Standout Performance: Molloy is the definitive Davros for me, especially given his stunning work with Big Finish in the past (Davros, The Juggernauts and The Curse of Davros are especially good). He’s good here but the material is beneath him and he simply doesn’t have the same rapport with McCoy as he does with Baker. ‘You fool Doctor, you should no that I never enter into any negotiation without an exit strategy prepared. In this case, a Dalek time capsule. Now, I depart this wretched world to again rule over my creations in some other far distant place!’ Yes, it gets that bad.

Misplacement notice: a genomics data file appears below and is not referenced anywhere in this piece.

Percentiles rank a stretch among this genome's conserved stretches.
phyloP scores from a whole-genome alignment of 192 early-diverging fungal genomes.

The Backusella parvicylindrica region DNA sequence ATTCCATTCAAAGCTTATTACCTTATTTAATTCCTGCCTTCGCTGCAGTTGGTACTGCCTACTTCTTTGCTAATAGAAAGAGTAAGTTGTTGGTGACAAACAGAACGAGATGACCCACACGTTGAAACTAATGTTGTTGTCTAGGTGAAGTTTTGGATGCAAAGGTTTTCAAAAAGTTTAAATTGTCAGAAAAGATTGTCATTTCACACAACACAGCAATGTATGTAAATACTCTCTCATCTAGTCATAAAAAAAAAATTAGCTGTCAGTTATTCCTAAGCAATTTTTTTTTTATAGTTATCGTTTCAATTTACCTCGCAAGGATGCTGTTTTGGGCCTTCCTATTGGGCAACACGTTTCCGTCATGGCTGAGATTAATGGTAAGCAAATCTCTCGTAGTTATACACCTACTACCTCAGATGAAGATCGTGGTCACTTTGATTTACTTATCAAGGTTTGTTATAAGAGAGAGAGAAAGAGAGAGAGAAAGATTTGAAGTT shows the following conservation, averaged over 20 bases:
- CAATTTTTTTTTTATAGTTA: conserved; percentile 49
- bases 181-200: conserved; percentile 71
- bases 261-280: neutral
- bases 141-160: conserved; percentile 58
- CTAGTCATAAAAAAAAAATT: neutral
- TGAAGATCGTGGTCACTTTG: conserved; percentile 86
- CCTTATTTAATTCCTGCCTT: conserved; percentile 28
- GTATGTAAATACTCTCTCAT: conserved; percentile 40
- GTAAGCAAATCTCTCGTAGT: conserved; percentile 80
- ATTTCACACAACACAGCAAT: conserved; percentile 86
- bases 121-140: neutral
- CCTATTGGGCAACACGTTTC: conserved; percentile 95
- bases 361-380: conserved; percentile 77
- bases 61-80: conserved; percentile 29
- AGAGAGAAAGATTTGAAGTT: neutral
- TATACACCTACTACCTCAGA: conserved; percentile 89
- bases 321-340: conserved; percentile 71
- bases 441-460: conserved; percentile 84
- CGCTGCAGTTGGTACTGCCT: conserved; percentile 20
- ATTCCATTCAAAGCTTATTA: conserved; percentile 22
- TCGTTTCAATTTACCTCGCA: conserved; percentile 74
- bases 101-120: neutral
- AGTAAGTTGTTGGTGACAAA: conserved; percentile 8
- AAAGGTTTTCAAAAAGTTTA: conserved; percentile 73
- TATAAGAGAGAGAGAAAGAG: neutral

Great Ideas: The Wraiths of Lemuria (I think that’s how it is spelt, McCoy sounds so under-rehearsed when he speaks this line it is pretty hard to decipher) are the surviving remnants of a species so obsessed with criminal wrongdoing that they decided to build the larger database of law breakers DNA in the universe. Takes all sorts I suppose. I know people who collect stamps. Because it took so long for them to compile this, all the criminal were dead once they were done and so it left with no choice but to condemn their living descendants instead, making practically everyone guilty of a crime. I’m not sure if that makes any logical sense whatsoever but let’s go with it. On Azimuth there is a burial pit and named Monument Plaza. Aliens enslaved the colonists and Ace was instrumental in their defeat, with a naked monument erected of her (search me). I liked the mention of Dalek mine workings on Azimuth, perhaps they were trying with this world to re-create something similar to The Dalek Invasion of Earth, The Stolen Earth or Lucie Miller/To the Death. The idea that Davros is the Daleks prisoner and isn’t even aware of it is a clever one, albeit one that should have been revealed at the end of episode one. Clever for a moment, but it leaves Davros as a victim which is never his strongest suit.